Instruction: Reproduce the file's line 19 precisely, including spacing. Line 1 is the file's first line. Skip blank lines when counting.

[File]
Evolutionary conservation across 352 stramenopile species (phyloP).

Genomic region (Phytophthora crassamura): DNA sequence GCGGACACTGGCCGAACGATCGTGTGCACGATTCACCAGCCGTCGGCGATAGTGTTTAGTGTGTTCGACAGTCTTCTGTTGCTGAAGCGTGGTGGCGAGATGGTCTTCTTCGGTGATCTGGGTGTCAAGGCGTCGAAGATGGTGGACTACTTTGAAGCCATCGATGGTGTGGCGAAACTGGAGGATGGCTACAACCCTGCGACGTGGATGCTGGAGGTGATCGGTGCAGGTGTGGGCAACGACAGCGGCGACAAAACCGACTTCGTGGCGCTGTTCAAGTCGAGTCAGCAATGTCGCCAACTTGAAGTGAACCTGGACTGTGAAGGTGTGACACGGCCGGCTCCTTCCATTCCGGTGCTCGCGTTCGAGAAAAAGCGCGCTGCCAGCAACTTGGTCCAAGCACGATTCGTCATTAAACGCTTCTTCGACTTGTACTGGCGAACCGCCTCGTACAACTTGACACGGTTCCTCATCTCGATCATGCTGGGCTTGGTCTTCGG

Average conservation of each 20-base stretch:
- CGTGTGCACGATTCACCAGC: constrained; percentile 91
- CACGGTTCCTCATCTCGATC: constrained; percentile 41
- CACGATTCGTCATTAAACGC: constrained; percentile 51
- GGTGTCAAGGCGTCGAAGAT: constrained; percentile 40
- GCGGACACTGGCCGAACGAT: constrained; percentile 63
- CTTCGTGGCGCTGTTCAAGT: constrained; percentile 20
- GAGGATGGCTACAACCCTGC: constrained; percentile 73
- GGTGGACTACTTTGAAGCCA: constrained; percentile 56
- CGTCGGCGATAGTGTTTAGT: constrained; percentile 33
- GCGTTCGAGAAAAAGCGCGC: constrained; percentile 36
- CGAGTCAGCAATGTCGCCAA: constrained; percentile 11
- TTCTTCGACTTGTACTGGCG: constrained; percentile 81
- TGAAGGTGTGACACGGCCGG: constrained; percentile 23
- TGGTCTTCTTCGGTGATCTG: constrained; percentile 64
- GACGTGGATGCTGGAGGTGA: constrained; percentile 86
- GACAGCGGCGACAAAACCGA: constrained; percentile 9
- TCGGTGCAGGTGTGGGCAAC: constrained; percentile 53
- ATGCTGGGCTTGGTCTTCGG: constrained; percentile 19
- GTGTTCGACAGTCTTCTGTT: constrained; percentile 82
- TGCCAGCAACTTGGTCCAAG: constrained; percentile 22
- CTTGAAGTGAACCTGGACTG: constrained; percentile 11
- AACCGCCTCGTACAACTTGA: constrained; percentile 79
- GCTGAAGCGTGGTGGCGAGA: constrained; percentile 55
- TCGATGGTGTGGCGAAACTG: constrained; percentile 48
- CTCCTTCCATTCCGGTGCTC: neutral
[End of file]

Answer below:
- GACAGCGGCGACAAAACCGA: constrained; percentile 9